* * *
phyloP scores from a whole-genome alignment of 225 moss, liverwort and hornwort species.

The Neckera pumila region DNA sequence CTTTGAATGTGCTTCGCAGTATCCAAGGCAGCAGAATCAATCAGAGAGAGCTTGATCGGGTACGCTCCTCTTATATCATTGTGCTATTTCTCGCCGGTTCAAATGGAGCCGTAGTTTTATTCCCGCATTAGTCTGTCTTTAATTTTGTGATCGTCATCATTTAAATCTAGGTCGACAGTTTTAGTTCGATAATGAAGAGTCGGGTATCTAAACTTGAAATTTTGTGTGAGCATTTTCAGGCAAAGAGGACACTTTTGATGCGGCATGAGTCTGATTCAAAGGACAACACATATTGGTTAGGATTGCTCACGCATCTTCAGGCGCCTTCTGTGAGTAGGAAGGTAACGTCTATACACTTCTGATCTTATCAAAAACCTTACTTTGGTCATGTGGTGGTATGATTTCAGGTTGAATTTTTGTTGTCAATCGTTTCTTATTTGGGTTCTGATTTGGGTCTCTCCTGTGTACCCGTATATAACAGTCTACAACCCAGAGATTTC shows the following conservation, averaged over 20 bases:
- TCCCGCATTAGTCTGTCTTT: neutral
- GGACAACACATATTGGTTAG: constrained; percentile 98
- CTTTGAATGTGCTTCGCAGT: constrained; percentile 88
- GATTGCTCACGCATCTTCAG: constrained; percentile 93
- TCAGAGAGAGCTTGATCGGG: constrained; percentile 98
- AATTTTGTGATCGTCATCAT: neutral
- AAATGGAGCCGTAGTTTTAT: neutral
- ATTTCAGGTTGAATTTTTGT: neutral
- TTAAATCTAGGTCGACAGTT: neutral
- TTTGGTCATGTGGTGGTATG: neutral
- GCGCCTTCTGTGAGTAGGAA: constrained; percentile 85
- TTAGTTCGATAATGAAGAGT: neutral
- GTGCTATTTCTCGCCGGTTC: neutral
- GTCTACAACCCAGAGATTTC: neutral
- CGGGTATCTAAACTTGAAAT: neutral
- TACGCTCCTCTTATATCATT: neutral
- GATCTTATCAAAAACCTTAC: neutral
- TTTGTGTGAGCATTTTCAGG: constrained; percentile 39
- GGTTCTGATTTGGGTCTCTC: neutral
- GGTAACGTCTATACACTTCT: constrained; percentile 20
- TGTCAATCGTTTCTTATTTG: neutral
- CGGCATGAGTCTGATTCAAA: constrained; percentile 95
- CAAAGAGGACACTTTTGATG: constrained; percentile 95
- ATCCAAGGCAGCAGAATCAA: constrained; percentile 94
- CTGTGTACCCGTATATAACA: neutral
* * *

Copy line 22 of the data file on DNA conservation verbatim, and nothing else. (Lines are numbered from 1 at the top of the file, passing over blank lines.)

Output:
- GGTAACGTCTATACACTTCT: constrained; percentile 20